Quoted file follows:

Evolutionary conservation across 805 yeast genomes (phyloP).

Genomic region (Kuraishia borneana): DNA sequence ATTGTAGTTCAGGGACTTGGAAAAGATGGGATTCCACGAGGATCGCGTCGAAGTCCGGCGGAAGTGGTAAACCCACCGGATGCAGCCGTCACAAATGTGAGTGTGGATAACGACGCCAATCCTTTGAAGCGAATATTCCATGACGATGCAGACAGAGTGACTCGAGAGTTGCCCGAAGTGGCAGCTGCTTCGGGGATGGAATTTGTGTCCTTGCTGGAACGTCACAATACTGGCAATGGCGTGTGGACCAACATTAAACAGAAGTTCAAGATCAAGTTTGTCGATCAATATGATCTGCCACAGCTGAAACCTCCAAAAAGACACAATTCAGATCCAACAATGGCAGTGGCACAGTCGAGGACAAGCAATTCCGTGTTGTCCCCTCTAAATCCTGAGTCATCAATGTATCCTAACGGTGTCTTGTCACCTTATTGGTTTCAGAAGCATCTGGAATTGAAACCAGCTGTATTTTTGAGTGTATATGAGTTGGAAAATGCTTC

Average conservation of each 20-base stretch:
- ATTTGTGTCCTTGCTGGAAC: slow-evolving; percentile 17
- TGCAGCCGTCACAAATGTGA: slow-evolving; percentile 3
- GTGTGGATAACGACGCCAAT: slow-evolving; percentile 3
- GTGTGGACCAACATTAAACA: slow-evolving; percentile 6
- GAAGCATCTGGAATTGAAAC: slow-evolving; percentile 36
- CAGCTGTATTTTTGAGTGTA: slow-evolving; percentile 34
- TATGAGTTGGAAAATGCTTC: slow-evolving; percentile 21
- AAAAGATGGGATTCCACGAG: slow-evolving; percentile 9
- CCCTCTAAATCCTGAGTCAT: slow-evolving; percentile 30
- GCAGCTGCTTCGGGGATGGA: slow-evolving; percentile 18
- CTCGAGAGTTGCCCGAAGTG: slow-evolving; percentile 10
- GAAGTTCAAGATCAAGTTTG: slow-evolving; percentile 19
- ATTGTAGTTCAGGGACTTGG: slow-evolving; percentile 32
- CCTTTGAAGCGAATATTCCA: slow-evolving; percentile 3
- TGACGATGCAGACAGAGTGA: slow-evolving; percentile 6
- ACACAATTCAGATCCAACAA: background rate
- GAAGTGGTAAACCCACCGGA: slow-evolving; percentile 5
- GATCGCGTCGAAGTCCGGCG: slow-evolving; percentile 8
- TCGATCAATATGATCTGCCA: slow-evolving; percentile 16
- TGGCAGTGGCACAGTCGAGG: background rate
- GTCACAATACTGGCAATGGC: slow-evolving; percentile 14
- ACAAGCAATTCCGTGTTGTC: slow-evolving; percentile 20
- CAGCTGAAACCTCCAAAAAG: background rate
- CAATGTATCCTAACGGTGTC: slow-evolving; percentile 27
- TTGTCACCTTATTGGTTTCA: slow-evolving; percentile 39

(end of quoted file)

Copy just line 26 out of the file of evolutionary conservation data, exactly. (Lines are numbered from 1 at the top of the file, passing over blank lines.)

- CAGCTGAAACCTCCAAAAAG: background rate